Lockdown saw 39 graduates from the St James's Place academy launch their own advice firms, in what the advice giant has hailed as an "immense achievement" in the current economic climate.
It sees the number of graduates to have set up their own advice business since the academy was launched in 2012 surpass the 550 mark.
The latest cohort to establish their own firm upon leaving the academy range from 24 to 59 years-old and more than a third, at 38 per cent, are female.
Jason Flood, academy director at SJP, said the graduates and newly-appointed business owners were the "financial planning employers of the future".
Mr Flood said: "We’re proud to have helped so many advisers break into the industry since 2012, but particularly in the current business landscape it’s an immense achievement to have supported new businesses and helped with job creation.
"These graduates have been forced to adapt their initial plans, such as shifting face to face meetings to virtual ones, and it’s really impressive how they have overcome these challenges."
Launching their own business is one of two paths available to graduates of the academy, with the other being to join as an adviser with an existing partner practice.
In the first six months of the two-year training programme students are financially supported by SJP in the form of grants and a working capital allowance.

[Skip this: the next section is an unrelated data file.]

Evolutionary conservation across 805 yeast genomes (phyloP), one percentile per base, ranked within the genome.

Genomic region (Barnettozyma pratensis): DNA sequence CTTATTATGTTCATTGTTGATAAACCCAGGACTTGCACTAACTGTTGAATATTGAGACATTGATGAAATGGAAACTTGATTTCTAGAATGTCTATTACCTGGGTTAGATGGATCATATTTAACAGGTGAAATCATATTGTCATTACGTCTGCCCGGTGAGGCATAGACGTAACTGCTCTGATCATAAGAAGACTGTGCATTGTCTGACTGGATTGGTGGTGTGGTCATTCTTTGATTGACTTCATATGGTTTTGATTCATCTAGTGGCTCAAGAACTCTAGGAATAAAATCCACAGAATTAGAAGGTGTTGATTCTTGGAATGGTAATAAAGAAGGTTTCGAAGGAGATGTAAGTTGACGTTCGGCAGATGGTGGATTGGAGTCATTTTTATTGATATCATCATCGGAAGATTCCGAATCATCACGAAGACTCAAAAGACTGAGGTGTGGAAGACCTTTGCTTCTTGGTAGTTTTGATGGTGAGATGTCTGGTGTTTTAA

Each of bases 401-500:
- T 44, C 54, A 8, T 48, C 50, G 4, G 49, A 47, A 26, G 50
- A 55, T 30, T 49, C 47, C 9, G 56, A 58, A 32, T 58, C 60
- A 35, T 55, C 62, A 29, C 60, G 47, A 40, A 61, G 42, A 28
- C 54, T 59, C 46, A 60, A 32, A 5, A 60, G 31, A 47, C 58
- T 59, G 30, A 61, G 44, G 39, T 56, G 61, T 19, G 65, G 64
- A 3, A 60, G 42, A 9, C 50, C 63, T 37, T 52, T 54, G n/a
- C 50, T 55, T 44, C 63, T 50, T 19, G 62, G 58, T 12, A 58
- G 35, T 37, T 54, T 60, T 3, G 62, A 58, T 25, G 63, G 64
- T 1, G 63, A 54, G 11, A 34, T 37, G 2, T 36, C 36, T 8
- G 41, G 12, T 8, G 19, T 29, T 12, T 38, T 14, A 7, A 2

Robbie Simpson, a former footballer who graduated from the academy in March this year, said joining the industry in lockdown meant adapting to new ways of working with technology.
As with any start-up business, Mr Simpson said, there had also been "teething problems".
But he added: "Coming out of the academy into lockdown, people were telling me what a bad time it was to start a new business, but it really couldn’t have been better for me.
"With the training and support from SJP and the academy, coupled with potential clients seeming to have more time on their hands to think about their finances, I really feel there couldn’t have been a better time to launch my new business."
Naomi Haynes, a former business manager who also graduated in March, said she had been regularly using social media to post about personal and business finance, with a "really positive" response.
Ms Haynes said advisers did not need to "leave their front door" to have a positive impact, grow a business and "make a difference".
She added: "Although I’ve needed to adjust my approach to building my business, it has been brilliant to be able to get out there and not let lockdown negatively impact me and the people I can help.
"The pandemic has caused a lot of worry about people’s financial wellbeing, and lockdown has actually given me the opportunity to connect with people via video calls, as well as via telephone, to provide advice on their financial journey during a difficult time."